Bodies piled up in Dresden await cremation
The deadly strategy of strategic aerial bombardment of cities continued to kill massive amounts of non-combatants during the American wars in Korea and Vietnam (an estimated 182,000 North Vietnamese civilians perished in Operation Rolling Thunder alone, and the North Vietnamese government estimates that two million Vietnamese civilians from both sides died in the conflict, though various estimates hugely vary). The use of Agent Orange by the U.S. military in Vietnam has resulted in one million people suffering serious medical problems.
In the 1991 Persian Gulf War, U.S. air strikes attempted to put pressure on Iraqi civilians by incapacitating Iraq’s electrical power grid, thus eliminating the country’s ability to process sewage and purify water. This resulted in 100,000 civilian deaths. The economic sanctions put on Iraq throughout the 1990s resulted in hundreds of thousands of civilian casualties. American pilots are also known to have killed hundreds, and perhaps thousands of retreating Iraqi soldiers on the infamous Highway of Death.
The ongoing U.S. targeted killing program in Pakistan using drone strikes results in huge numbers of civilian fatalities. The most in-depth study on this subject concludes that between 385 and 775 civilians have died in 291 attacks since 2004. According to the Brookings Institution, the death toll of civilians to soldiers in this undeclared war could be as high as ten to one.
In fact, polls show that about half of Americans actually support the intentional targeting of civilians. According to a recent opinion poll 61 percent of Americans (including 72 percent of men, 73 percent of seniors, and 74 percent of Republicans) still believe that the nuclear bombings of Hiroshima and Nagasaki (both civilian targets) were justified. In 1945, 85 percent of Americans supported the bombings.
One commentator points out that “The allied air raids [of Germany and Japan] were widely accepted as just retribution [though the incendiary attacks on Japan and the bombing of civilian population centers in general were planned by the Americans and British before Pearl Harbor] as well as sound strategic policy, and the few critics who raised ethical and humanitarian questions about the heavy bombing of German cities were usually denounced as hopeless idealists, fools, or traitors.”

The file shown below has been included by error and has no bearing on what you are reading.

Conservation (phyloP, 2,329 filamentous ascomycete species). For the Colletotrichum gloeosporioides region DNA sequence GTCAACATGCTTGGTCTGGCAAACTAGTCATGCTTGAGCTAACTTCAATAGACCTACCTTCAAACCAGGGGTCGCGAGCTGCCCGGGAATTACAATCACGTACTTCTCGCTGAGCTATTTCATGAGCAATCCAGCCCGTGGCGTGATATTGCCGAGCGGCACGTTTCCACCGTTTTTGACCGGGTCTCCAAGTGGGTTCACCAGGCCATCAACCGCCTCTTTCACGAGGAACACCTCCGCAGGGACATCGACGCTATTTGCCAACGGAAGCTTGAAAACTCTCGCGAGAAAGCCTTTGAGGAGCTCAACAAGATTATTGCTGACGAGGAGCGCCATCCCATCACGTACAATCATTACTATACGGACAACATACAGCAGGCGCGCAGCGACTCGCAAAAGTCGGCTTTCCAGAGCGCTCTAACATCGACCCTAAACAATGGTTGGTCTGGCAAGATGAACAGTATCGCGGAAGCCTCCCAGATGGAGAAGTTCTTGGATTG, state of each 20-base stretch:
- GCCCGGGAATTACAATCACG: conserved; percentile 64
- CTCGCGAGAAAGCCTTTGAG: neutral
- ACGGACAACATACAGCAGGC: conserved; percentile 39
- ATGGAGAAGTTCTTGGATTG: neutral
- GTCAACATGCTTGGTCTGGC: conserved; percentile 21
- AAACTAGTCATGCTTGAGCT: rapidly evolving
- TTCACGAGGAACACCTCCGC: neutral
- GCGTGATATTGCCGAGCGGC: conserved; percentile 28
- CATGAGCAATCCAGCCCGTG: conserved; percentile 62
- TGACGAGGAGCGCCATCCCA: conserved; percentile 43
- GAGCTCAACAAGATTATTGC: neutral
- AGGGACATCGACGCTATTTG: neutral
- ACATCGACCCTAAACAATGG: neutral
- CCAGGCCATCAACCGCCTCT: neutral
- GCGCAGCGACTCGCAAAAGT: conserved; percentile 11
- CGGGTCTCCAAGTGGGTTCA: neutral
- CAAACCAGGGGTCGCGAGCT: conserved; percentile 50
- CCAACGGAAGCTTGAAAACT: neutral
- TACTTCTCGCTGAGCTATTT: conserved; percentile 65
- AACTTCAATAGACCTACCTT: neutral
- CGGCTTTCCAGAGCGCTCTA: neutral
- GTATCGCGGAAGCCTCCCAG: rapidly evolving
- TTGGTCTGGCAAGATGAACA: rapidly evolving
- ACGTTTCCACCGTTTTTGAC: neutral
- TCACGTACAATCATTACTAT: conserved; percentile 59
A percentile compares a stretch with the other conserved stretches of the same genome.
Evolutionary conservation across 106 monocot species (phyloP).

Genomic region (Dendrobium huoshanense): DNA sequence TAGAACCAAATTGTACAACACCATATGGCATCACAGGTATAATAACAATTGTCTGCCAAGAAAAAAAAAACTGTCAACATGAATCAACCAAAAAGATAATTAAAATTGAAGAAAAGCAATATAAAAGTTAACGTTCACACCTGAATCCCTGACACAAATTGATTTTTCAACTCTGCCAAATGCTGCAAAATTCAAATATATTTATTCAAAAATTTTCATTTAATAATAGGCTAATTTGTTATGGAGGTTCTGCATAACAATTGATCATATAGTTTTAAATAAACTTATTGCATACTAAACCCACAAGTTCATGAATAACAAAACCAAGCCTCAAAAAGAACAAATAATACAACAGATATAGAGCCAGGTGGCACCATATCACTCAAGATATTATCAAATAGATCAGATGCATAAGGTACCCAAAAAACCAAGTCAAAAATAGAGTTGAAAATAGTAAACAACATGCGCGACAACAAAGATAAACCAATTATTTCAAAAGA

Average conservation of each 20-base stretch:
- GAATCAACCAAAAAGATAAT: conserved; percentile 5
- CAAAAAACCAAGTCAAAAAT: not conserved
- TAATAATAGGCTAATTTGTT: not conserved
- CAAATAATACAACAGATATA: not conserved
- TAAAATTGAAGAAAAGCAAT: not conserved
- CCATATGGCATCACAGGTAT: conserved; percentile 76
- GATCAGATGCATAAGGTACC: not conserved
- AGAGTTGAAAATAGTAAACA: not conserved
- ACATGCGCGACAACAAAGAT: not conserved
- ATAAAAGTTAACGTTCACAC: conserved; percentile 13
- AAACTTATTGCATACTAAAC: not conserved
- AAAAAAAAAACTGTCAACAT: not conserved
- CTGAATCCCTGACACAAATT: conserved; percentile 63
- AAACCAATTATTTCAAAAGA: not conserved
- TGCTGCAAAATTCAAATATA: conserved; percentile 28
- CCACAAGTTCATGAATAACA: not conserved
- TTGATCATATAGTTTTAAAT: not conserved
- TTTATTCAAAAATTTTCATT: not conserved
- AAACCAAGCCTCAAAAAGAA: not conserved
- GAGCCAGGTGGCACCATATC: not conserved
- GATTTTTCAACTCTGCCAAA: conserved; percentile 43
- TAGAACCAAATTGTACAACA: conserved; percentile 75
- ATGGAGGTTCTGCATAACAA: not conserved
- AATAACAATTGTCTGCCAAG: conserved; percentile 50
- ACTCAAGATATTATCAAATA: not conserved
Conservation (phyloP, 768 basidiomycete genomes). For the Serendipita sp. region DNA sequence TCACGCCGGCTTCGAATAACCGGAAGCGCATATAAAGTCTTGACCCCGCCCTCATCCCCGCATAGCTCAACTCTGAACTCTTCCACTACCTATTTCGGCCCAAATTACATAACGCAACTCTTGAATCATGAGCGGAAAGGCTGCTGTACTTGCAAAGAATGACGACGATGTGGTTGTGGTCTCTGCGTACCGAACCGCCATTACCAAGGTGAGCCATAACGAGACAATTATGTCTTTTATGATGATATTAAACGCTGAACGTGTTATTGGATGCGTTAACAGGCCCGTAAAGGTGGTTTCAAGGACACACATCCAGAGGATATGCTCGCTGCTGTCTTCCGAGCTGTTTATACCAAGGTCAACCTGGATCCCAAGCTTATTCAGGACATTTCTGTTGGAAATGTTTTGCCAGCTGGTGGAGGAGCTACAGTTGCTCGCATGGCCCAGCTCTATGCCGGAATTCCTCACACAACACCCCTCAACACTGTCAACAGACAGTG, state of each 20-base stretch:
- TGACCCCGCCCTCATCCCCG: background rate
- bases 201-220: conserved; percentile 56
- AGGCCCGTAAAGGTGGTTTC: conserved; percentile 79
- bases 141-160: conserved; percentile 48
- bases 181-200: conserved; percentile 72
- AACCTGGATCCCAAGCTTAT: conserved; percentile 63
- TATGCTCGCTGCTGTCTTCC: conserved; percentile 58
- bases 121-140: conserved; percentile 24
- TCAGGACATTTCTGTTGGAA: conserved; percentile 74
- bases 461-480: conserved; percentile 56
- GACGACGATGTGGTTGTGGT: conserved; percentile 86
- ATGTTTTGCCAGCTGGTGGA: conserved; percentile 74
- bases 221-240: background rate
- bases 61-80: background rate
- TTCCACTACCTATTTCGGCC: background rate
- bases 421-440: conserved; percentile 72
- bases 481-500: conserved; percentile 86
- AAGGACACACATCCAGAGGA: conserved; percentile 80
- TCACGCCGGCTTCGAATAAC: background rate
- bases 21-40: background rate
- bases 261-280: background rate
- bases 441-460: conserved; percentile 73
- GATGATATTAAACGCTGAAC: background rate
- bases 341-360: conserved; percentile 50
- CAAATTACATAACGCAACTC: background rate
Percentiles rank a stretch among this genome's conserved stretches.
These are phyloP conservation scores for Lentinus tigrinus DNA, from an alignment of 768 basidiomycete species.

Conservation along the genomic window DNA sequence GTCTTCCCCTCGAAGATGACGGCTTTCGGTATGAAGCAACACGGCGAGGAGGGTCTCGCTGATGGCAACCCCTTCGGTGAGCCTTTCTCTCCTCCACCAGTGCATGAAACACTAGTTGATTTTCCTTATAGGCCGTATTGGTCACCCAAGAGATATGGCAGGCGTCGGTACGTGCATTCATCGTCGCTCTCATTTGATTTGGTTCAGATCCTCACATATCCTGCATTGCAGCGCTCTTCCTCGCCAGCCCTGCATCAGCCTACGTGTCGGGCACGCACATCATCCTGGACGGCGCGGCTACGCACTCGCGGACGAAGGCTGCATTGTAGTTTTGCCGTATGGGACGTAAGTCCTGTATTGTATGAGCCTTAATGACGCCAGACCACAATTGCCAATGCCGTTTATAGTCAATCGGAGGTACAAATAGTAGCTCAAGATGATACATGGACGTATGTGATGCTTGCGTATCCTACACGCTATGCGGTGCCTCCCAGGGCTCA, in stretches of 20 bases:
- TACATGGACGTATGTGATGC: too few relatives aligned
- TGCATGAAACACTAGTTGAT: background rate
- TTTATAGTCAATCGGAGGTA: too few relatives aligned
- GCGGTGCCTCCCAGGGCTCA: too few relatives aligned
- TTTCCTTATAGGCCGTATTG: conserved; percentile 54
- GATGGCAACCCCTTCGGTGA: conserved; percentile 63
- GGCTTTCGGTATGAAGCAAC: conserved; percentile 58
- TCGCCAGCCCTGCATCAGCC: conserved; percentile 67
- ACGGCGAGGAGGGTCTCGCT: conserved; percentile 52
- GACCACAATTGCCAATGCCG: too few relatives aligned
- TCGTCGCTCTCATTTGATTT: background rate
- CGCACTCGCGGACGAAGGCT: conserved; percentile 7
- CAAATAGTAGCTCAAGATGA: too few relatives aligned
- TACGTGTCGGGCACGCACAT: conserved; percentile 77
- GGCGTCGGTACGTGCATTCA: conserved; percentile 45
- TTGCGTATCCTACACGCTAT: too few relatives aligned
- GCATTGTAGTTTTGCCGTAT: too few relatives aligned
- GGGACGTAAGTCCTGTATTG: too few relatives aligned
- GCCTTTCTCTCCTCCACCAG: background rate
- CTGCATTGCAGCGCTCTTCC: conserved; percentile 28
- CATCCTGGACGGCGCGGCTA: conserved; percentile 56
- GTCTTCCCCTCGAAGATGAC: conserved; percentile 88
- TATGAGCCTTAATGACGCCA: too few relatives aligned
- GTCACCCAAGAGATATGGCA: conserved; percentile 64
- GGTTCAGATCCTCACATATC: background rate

The Power of Labelling
The danger with labelling one side pejoratively as terrorists is that it automatically assumes that there is a bad side and hence a good side, instead of two sides both implementing violence in pursuit of a political goal, with one side using asymmetric warfare due to conventional inferiority.
This is not to say there is no right and wrong, but it is dangerous to assume any one side in a conflict has a monopoly on either. As Columbia professor and philosopher Virginia Held writes, “terrorism is not uniquely atrocious but is on a continuum with many other forms of political violence,” and “wars, even ‘good wars’ are often morally far worse.” Rather than proclaiming terrorists as always categorically wrong and liberal democratic states as incapable of evil on a level with terrorism, we should compare the goals of each side, the effectiveness in achieving those goals, and how many civilians are killed. Professor Held further points out that “The distinction between deliberately killing civilians and “unintentionally” but entirely predictably doing so is of very limited moral significance.” A drunk driver who kills a pedestrian has very little credibility in claiming that he or she “didn’t mean to do it.” Tell that to the victim’s family. And this example is actually not quite apt, since a drunk driver doesn’t know if they will end up killing an innocent person, while states do know they will kill civilians. Can something really be called an accident if you know that it will happen?
The Orwellian term ‘Collateral damage’ is not so much civilians who have been killed by ‘mistake,’ as it is the result of careful cost benefit analysis by military planners of civilian deaths versus strategic goals and friendly soldier casualties. For example, when U.S. daylight precision bombing of Germany in World War II became unsustainably costly in the fall of 1943, American airmen adopted radar techniques that radically reduced accuracy and increased non-combatant casualties, but drastically lowered U.S. bomber losses. Air strikes are often favoured over ground troops because they result in fewer casualties for the side using them, despite the fact that they also result in more civilian casualties (for example , air strikes have killed four to ten times more Afghan civilians than ground attacks). The more precise smart bombs become, the more overconfidently they are deployed, in civilian-dense target zones, and thus high levels of civilian deaths continue.